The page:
Buying a home is never easy, much more if you’re a first-time home buyer. At Central on Point, we know a lot about home buying. Here’s our top-ten list for first-home buyers:
It’s common to put 20% down, but many lenders now permit much less, and first-time home buyer programs allow as little as 3% down. But putting down less than 20% may mean higher costs and paying for private mortgage insurance, and even a small down payment can still be hefty.
Play around with this down payment calculator to help you land on a goal amount. Some tips for saving for a down payment include setting aside tax refunds and work bonuses, setting up an automatic savings plan and using an app to track your progress.
Before you start shopping for a house, you need to know what you can afford, so your mortgage banker goes to work for you even before your Realtor. Your ability to purchase a home, your understanding of the process, and your short- and long-term satisfaction with the experience will be influenced enormously by your loan officer / mortgage banker.
There are lots of mortgage options out there, each with their own combination of pros and cons.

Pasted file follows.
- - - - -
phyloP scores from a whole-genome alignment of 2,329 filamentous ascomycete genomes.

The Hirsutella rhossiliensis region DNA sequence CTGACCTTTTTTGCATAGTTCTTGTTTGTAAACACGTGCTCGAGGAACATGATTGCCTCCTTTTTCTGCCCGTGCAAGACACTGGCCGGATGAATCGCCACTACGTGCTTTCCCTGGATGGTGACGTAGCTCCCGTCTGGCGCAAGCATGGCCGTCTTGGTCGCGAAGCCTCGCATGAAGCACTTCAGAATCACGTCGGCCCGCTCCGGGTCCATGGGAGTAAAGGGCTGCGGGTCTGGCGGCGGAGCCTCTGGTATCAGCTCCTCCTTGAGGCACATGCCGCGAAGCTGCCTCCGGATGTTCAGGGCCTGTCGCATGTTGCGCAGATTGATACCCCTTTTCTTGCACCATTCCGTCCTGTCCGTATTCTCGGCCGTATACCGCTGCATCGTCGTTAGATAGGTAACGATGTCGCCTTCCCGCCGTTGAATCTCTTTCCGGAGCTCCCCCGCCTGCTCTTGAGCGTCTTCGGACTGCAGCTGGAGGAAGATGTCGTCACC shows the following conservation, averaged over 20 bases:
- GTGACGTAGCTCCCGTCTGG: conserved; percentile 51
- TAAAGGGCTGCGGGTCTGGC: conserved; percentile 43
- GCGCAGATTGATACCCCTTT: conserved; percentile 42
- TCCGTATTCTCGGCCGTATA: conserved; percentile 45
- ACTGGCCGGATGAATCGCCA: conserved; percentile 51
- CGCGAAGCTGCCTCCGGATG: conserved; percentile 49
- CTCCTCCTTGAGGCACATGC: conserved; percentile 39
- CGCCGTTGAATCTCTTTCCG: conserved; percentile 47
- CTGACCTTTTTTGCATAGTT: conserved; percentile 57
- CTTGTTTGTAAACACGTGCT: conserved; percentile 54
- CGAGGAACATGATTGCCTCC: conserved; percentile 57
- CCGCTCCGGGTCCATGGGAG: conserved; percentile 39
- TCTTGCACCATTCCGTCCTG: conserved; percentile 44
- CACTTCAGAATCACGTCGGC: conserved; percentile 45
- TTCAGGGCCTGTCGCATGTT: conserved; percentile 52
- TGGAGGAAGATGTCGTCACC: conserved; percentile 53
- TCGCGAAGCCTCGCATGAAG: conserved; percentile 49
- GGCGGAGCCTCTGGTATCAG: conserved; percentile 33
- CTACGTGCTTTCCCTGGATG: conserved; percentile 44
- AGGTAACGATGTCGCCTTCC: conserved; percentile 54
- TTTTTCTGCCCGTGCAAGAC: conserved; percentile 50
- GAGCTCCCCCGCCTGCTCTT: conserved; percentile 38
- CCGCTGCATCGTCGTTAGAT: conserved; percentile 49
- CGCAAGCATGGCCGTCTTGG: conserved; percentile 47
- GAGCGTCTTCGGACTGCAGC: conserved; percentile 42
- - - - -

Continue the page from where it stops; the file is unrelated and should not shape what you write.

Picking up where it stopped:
The amount you put down also affects your monthly mortgage payment and interest rate. If you want the smallest mortgage payment possible, opt for a 30-year fixed mortgage. But if you can afford larger monthly payments, you can get a lower interest rate with a 20-year or 15-year fixed loan.
You’ll be working closely with your real estate agent, so it’s essential that you find someone you get along with well. While it may be tempting to work with a friend or family member who has a real estate license, it’s even more important to find a Realtor who has the skills and experience to serve your particular needs.
He or she will have invaluable experience and knowledge about the neighborhood and local matters such as schools, new developments, and any issues.
You may assume you’ll buy a single-family home, and that could be ideal if you want a big yard or a lot of room. But if you’re willing to sacrifice space for less maintenance and extra amenities, and you don’t mind paying a homeowners association fee, a condo or townhouse could be a better fit.
But even if the home is right, the neighborhood could be all wrong. So be sure to:
It’s easy to look at properties that meet your current needs. But if you plan to start or expand your family, it may be preferable to buy a larger home now that you can grow into. Consider your future needs and wants and whether the home you’re considering will suit them.
Purchasing your first home is one of the biggest financial decisions you will make, and you want to be prepared. Look at properties that cost less than the amount you were approved for. Although you can technically afford your pre-approval amount, it’s the ceiling — and it doesn’t account for other monthly expenses or problems like a broken dishwasher that arise during homeownership, especially right after you buy.
Shopping below your pre-approval amount creates some wiggle room for bidding. Stick to your budget to avoid a mortgage payment you can’t afford.